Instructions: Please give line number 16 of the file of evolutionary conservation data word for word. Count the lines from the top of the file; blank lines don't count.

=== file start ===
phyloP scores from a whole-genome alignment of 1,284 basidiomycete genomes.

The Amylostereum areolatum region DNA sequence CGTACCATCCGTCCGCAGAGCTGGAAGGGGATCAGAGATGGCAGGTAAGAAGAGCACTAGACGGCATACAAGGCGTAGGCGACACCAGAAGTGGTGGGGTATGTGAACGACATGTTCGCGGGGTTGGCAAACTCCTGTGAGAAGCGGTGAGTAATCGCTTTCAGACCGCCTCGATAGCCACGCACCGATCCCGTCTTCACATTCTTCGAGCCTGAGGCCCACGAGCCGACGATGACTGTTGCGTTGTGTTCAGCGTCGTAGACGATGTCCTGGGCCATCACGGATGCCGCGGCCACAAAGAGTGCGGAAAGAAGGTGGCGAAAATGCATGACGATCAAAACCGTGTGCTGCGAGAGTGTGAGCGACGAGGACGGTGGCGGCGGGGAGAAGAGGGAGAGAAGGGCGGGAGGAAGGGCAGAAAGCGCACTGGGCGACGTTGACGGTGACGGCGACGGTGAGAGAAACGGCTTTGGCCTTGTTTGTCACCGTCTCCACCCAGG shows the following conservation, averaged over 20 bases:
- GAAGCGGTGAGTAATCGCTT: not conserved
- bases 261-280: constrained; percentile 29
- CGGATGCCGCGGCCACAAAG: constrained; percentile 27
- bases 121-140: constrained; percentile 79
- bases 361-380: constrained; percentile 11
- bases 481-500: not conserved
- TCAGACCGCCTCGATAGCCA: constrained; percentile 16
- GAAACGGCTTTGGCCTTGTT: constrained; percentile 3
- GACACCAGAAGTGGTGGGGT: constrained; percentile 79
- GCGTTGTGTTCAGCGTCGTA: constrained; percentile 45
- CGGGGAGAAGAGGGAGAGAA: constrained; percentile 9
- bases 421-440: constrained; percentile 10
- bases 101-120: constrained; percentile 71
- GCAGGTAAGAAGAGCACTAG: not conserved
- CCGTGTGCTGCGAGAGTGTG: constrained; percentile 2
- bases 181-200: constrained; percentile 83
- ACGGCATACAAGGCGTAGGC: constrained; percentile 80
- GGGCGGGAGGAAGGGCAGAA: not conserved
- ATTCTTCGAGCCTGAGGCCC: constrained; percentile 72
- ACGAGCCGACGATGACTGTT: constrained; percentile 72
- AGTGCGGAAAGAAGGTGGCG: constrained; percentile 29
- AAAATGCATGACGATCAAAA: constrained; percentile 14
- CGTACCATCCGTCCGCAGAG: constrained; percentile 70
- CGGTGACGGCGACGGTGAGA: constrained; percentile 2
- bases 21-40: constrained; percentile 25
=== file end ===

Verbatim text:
- GCAGGTAAGAAGAGCACTAG: not conserved